To the editor: As voyaging sailors know, quiet tropical anchorages are hot in the sun. What’s the remedy? Covers, covers and more covers. Either you fill a bill at a canvas shop, or make your own.
I carry a sewing machine onboard our Peterson 44, Oddly Enough, but as I’d rather be snorkeling, I’m utilitarian in my approach. Therefore it was with great glee that I discovered that old sail covers can be made into hatch awnings with a few snips, a couple of seams, and a bunch of grommets and old lashings. Sail lofts often sell used sail covers, or a friend may get rid of one that has life in it but is not the preferred color.
After seven years of cruising on our Peterson 44, I recently replaced my original awnings (made from an old Passport 40 mainsail cover) with new ones from a cast-off staysail cover. The cloth can be laid out and cut into sections, rather like cutting steaks out of a fish. The curved seam in the middle of a sail cover becomes the midline of a hatch cover and gives it a good shape.
The trick is to know not just hatch size, but what minimum overlap will make decent shade through the day. I usually cut off the back third of the cover and set it aside, and use the middle piece for my forward hatch. This is fairly flat. All the hems, including the two new ones that need to be sewn, should be wide enough to set grommets into the corners and sides, and one in the middle of the forward edge. Then, when securing it on the deck of my boat, I tie the two aft corners down to the handrails, the sides to the lifelines, and one long lashing goes forward around the headstay, stretching the cover and giving it a slight arch.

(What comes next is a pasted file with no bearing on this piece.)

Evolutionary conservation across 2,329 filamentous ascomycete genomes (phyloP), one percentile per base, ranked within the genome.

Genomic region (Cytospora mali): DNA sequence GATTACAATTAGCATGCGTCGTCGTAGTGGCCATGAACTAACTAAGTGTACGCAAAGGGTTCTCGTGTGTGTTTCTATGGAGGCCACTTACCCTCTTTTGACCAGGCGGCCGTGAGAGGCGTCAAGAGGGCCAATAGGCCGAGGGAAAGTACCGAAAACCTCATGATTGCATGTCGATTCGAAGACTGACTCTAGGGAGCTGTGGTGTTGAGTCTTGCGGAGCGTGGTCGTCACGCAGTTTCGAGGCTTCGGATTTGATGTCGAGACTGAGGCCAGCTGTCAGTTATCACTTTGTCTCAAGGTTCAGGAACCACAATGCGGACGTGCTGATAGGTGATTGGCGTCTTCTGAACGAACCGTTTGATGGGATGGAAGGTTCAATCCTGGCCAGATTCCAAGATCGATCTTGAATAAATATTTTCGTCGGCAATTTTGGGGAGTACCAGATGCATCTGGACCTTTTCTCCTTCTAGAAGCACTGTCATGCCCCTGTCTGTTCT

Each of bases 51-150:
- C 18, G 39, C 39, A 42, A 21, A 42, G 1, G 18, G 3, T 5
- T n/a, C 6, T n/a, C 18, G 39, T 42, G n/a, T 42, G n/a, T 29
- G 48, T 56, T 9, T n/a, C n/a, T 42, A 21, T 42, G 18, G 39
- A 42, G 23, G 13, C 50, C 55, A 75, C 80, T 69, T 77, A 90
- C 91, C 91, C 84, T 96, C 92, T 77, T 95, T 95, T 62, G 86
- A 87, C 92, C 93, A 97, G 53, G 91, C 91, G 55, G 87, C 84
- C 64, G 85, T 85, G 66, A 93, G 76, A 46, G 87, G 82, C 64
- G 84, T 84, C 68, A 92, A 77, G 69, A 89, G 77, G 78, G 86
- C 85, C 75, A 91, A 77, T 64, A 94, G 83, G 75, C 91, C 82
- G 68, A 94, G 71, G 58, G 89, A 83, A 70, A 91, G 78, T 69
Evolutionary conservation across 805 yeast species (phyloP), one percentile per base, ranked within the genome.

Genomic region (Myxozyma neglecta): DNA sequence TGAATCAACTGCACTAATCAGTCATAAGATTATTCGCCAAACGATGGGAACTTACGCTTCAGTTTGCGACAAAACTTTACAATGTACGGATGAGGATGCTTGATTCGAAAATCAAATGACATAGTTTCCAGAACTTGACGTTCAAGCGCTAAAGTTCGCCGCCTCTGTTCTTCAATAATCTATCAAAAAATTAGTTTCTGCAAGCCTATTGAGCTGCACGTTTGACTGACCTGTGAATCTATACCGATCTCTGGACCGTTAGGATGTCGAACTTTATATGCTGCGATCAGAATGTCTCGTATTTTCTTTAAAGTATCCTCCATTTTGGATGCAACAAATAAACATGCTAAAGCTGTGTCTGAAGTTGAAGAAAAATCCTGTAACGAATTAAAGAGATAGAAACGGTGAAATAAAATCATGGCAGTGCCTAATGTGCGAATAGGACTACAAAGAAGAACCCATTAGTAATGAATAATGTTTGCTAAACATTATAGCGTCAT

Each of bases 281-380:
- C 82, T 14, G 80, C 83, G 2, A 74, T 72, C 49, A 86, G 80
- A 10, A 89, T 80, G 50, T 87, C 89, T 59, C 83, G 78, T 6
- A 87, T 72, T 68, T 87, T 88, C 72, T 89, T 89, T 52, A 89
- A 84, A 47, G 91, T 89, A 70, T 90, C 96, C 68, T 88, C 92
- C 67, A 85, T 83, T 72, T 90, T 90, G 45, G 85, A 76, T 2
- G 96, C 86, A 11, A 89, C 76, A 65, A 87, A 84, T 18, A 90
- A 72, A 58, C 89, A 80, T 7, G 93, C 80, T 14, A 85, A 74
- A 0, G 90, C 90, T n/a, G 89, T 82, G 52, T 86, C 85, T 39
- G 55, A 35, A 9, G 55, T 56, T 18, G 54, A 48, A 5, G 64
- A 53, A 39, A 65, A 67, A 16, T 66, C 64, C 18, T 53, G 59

The mast end of each sail cover is slightly different, and here is where creative thinking helps. Out of the staysail cover I was left with a shape rather like a manta ray with big two-point wings and the neck being its horns. I removed the zipper pieces and put grommets in either end of the neck and used this to anchor the cover to the mast, which is just aft of my main hatch. With lashings in grommets in the four corners of the two wings I can tie the cover to the forward lower shrouds and the lifeline. Then to give the cover lift and a shape that sheds light rain (another common feature of the tropics), I set two grommets in the mid seam about a third of the way back from the forward edge, tied a ring of small rope between them, and I can rig the staysail halyard as a topping lift.
The last narrow piece becomes my roving cover to take care of an offending beam of sunlight coming through a port, or to simply shade a piece of deck. The small awnings are all quick to put up and take down. If you can keep air circulating and the sun out, the tropics are quite pleasant. n
Ann Hoffner and her husband Tom Bailey live and voyage aboard their Peterson 44, Oddly Enough. They are currently in Indonesia.